Echoing warnings that everything in South Korea's madcap securitization market may not be healthy (ASRI 4/24/2000 p2), Standard & Poor's recently cautioned that the growth in ABS may be obscuring lingering trouble with asset quality and could be storing up problems for the future.
Korea's ABS market has grown at an astonishing rate, with W22.9 trillion worth of ABS issued in the first six months of this year, more than three times the amount in all of 1999.
The jump in issuance has been accentuated by the closure of the local straight bond market to all but the strongest credits, as investors have become nervous about the financial strength of the country's largest companies, most notably Hyundai.
As a result, ABS accounted for 73.4% of issuance in the local debt market in the first seven months of the year, according to figures released by the Financial Supervisory Service, compared to just 4.4% in the same period in 1999.
The once-vibrant equity markets have also been quiet, while commercial banks have reined in lending nervously.
All this leaves ABS as close to the only game in town. But it is not a game to be taken lightly, S&P argues in a report called "Korea's Brave New World of Securitization".
S&P is concerned that while most of this growth has been fuelled by the securitization of non-performing assets, with issuers such as banks and Investment Trust Companies using the technique to remove dodgy assets from their balance sheets, the fact that they retain large tranches of subordinated notes does little to improve an issuer's true financial position. The agency says that of the W22.9 billion issued up to June 2000, roughly W8.05 trillion is in the form of subordinated notes.
"These junior notes, usually repurchased by banks or ITCs, are backed by essentially insolvent assets, and as such are less likely to be repaid," the report notes. "In short, securitizations involving large subordinated tranches are leaving financial institutions holding on to the worst of the their bad assets."
Similarly, many deals also rely on third-party credit support, such as guarantees or options to put back loans to originating banks, meaning once again that only a proportion of the risk is transferred to the buyers of the ABS.
"Despite its progress, Korean securitization is still emerging, and as a result many transactions rely heavily on guarantees or even in some cases on support from the originators of the deals themselves," said Diane Lam, director of structured finance ratings in the agency's Hong Kong office.
S&P is also concerned that the Korean government's latest wheeze to make use of securitization - the so-called primary CBO program - is storing up trouble for the future.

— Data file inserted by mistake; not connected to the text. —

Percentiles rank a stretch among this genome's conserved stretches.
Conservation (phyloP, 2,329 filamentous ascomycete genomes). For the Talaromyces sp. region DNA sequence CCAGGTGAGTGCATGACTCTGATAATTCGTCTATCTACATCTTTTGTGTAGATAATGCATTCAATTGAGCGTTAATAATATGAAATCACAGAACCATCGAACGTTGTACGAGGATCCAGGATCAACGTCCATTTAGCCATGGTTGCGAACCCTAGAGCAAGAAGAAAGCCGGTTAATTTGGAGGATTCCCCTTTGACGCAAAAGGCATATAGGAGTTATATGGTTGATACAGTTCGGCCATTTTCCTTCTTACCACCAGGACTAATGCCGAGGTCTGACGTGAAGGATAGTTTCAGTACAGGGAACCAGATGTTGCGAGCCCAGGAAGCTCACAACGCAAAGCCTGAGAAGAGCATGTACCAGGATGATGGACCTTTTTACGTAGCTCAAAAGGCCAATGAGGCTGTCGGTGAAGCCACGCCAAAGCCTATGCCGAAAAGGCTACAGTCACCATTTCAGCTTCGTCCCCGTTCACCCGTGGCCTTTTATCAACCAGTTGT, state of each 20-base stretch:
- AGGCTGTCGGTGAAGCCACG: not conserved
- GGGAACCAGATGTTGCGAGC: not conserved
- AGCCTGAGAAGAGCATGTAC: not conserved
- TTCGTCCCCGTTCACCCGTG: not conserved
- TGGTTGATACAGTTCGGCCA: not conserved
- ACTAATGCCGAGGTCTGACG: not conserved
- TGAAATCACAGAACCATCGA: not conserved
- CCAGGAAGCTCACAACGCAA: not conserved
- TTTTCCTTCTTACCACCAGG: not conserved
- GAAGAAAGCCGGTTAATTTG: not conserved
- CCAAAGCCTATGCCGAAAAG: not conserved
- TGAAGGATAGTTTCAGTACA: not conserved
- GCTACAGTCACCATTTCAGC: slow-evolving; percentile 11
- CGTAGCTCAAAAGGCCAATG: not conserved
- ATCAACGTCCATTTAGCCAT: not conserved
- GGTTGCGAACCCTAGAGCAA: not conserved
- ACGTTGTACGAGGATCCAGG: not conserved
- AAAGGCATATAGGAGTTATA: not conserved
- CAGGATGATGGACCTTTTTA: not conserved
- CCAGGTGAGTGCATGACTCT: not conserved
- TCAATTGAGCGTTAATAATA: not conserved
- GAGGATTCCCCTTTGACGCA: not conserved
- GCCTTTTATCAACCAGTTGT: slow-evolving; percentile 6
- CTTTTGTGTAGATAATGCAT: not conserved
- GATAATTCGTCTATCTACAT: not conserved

The program is designed to raise W10 trillion from Korean banks and finance companies of which W7 trillion is earmarked to buy corporate bonds and parcel them into CBOs, which will then be sold on to end investors (ASRI 7/17/2000 p 2, 7/31/2000 p 3 and 8/14/2000 p 10). It is intended to support second-tier firms who cannot borrow because of the liquidity crunch caused by the nervousness in the financial markets.
If that is a temporary problem, then the plan could succeed, but if not, it may end up creating a new class of non-performing assets and ultimately exacerbate lingering asset quality problems at Korea's financial institutions, the agency said.
"While the pooling of assets does dilute risk through diversification, to a large extent the purpose of the fund is to provide liquidity to institutions that would otherwise not meet the credit guidelines of the banks," said Graeme Knowd, financial institutions analyst, at S&P in Tokyo. "The ability of the weaker corporates in the pool to repay this new debt is intricately linked to the overall health of the economy. Further turmoil in the corporate sector and a slowdown in the economic recovery could see holders of such bonds sitting on substantial losses."
Despite these problems, S&P is not completely dismissive of Korea's surge to the forefront of the asset backed world and applauds the country's rapid acceptance of structured issuance, in particular the part that securitization is playing in bringing foreign money and expertise to Korea.
"The inclusion of foreign players in Korea's securitization game will be beneficial to the financial system by providing fresh funding from outside sources that can be applied to resolving the bad debts that remain in the financial sector," Lam added.